Robotics, not the future; they are the present. Are Black & Latino students absent?

If you are preparing solely for the present employment environment…you will be left behind.

Strongest Robot: http://www.bbc.com/news/technology-21630212; Fastest Robots:            http://www.bbc.com/news/technology-17269535; http://www.bbc.com/news/technology-19506130; Guard Robots: http://www.bbc.co.uk/news/technology-15893772

FIRST Robotics (http://www.usfirst.org/) Black and Latino students need to get involved!

An article about Michelle Obama, that pretends that this “Post-Racial” thing is a reality. (The Brother should know better)

For Michelle Obama, the Oscars were an unbecoming frivolity…… http://www.washingtonpost.com/local/for-michelle-obama-the-oscars-were-an-unbecoming-frivolity/2013/02/26/57d2105c-8050-11e2-a350-49866afab584_story.html

 

An article about Michelle Obama, that pretends that this “Post-Racial” thing is a reality; the Brother (Courtland Milloy) should know better. Sure Mrs. Obama is very smart, well educated and is a great communicator. And I would think she has a wealth of ideas and solutions to many of the challenges that plague our nation. But the reality is that if she were to shift her “themes” away from topics that force even the craziest bigots among us to sound stupid to everyone (who could be for something like childhood obesity?) she would face an avalanche of critical and distracting noise. The main point, and fact here is that it does not matter what Mrs. Obama does; she will come under severe and unprincipled criticism. What she is doing is very strategically smart; take a “no-win” situation, and minimize its deleterious affects on the Obama administration. She could very well take on a “controversial” topic. And the loud and distracting response would create additional work for the POTUS and his team; and thus taking them off task and off message for a considerable amount of precious time. Mrs. Obama is correct in serving as an asset rather than a liability to the POTUS. The same POTUS you remember, who does not “schmooze” enough with members of congress; translation: he is acting (uppity?) like, like the President of the most powerful nation on the planet! He should “schmooze”? Mr. Obama and his team have their hands full with the “Fear and Resentment of a smart Black President”; what they don’t need is to add to that fear and resentment with the actions of a smart FLOTUS who is not elected, and is not in a formal policy position. Do your thing First Lady; not the news media’s thing, which is to sometimes start, watch and then write about fights! Mr. Milloy is wrong; no one is more gracious, becoming and representative of the position of FLOTUS!

“Some Black Folks Are Already Post-Past Racial”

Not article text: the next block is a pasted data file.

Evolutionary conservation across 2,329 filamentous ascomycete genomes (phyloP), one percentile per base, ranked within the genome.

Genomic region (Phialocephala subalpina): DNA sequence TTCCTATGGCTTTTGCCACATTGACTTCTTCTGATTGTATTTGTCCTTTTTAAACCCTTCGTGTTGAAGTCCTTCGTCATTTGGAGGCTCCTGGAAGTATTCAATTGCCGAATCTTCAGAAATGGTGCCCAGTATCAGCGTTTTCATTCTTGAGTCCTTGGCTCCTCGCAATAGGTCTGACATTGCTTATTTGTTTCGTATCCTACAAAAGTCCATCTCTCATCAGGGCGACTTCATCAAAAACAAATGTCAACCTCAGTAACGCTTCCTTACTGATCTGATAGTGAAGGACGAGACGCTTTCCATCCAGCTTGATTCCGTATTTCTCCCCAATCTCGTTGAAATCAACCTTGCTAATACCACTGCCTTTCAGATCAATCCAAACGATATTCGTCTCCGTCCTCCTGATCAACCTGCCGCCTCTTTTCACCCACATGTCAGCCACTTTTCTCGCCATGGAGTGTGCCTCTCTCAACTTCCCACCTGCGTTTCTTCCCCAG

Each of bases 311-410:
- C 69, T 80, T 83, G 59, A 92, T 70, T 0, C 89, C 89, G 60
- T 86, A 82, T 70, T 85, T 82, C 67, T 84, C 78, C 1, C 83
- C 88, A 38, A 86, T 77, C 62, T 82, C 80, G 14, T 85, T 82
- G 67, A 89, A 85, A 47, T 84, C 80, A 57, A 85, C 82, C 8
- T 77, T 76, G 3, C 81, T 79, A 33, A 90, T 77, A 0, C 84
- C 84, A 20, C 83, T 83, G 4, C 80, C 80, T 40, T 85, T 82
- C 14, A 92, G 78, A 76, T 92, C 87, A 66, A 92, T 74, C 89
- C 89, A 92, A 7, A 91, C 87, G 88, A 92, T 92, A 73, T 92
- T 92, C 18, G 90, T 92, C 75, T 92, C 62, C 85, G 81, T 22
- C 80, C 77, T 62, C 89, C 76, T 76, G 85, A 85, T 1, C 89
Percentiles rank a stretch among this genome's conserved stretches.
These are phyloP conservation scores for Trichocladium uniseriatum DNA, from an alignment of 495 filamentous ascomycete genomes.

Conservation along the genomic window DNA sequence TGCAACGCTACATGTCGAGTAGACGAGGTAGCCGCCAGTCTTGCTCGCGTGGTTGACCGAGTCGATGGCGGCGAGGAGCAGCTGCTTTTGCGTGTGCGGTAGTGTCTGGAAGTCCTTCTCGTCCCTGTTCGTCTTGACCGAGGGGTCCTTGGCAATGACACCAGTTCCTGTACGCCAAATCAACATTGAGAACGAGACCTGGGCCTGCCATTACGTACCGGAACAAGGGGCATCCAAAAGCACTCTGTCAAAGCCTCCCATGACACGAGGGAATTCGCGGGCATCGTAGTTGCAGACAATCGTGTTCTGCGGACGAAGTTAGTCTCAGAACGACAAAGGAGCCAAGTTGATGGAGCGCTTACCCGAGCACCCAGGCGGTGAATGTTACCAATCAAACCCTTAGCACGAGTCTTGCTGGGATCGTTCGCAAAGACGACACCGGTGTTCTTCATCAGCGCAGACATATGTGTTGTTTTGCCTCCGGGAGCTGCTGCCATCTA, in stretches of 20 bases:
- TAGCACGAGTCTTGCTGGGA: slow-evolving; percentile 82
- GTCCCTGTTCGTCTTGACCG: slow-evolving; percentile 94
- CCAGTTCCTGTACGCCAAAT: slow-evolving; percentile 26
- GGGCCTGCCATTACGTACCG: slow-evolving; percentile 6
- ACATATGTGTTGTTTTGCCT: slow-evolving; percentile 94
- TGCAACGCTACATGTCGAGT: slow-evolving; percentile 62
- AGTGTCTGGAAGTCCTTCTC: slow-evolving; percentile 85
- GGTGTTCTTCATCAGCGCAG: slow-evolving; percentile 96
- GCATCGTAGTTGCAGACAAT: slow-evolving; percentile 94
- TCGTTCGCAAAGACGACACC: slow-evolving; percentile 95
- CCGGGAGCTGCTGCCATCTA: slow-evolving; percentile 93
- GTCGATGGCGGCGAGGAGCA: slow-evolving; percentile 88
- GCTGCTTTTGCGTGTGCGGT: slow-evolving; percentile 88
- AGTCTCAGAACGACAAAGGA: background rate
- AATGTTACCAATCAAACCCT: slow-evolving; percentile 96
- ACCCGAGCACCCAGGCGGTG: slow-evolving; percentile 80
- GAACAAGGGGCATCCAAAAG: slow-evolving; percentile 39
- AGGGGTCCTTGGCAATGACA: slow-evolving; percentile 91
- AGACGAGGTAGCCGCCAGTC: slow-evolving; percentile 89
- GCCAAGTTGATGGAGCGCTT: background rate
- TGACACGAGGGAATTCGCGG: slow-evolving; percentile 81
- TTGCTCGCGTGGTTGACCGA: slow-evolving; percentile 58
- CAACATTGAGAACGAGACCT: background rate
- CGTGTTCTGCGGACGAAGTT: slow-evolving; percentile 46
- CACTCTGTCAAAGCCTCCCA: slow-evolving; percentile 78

“Now, don’t go out there and embarrass your family, or your race!” ….As a youngster growing up in in the 50’s and 60’s I was often given that charge before leaving the house. There was this sense back then that your personal behavior reflected not just on you; but on your family in particular, and on Black Americans in general. Growing up in Brooklyn you would always meet elders who may have had little interest in Baseball; but spoke with great interest and admiration for the pioneering major league baseball player Jackie Robinson. There was a sort of “race pride” that was more protective and inspirational, then militant. It was a social improvement movement not an exercise in political action; and it was not anti-anything; it was simply the hope that Black Folks could and would do better in America. It was a belief that each generation sacrificed to empower the next generation to “do better”; better meaning educationally and economically. Neighbors, church members and elder family members encouraged you in the pursuit of education, by slipping  you a dollar bill (a dollar was a lot of money in those days!) into your hands for academic achievement, for recitations, for memorizing the books of the Bible, for books read (never for dancing or sports). As a voracious reader of books I was a prince of hope for the neighborhood. That meant I had a large and dedicated snow shoveling and bottle redemption clientele (no plastic bottles back then, and each bottle redeemed generated a nickel; which was half-way to my purchasing a 10 cents comic book). I did not understand it then, but the community was sending a message: “this is what we want from and for our young people”. I was however old enough to understand that like the great Jackie Robinson; I was not in the “game” for myself.  And even now, many years away from those learning moments in Brooklyn; I can still see the faces of those family, neighborhood and church elders who expected that I would one day become: “A Credit (not deficit) To The Race”. I can never, it seems, escape that haunting urge to serve my community. And even after I officially became “Black” in the late 60’s; I could still hear and heed the challenge of a Deacon Philip Walker to do some good, and uplift the Colored or Negro people as he called them; Black or not, I knew exactly what he meant. That primary directive first delivered by my mother to not embarrass the family or the race; and, its underlying directive of “don’t Betray” the same, set the tone of my life, for life. As an educator I have often reflected and I must admit, with a bit of misguided envy at the young people I encountered who were not laboring under that awesome weight of personal responsibility to the Black community. I wondered if their personal freedom to act purely in their own self-interest was a curse or a blessing, I now think it was a curse on them and on all of us.  And this brings me to the sad stories of two young men in the news this week; one Rep. Jessie Jackson Jr. and Paul Winfield, the mayor of Vicksburg Ms.  Mr. Jackson pleaded guilty to: not stealing from the rich to feed the poor; rather he stole luxury items to simply enrich himself and his immediate family (we have moved from “don’t embarrass” to, “do enrich” your family). The mayor of Vicksburg was arrested and jailed this week by the FBI for allegedly taking a $10,000 bribe for a city contract. My first thought; what a waste of an opportunity to do some good; a wasted opportunity to serve. My second thought focuses on the Black children of Chicago and Vicksburg; what are they thinking today? I now live in a city (D.C.), where Black appointed or elected official have plundered the public’s funds; and appointed and enriched family members and friends. In too many cases they are not just forgiven; but hailed as community heroes; who in some cases were “tricked or entrapped” by “the man”. It seems that these individuals have no thoughts that are visited by spirits of the elders who struggled to provide us with the opportunity to help the least and the left out of our society. They seem unmoved and untouched by a history and heritage of struggle and sacrifice. Their Focus is the enrichment of themselves; they hear nothing of the long line of sorrowful hope that begins in the dreams of our enslaved ancestors; they hear nothing but the sound of their own twisted greed blowing wastefully in the wind of time.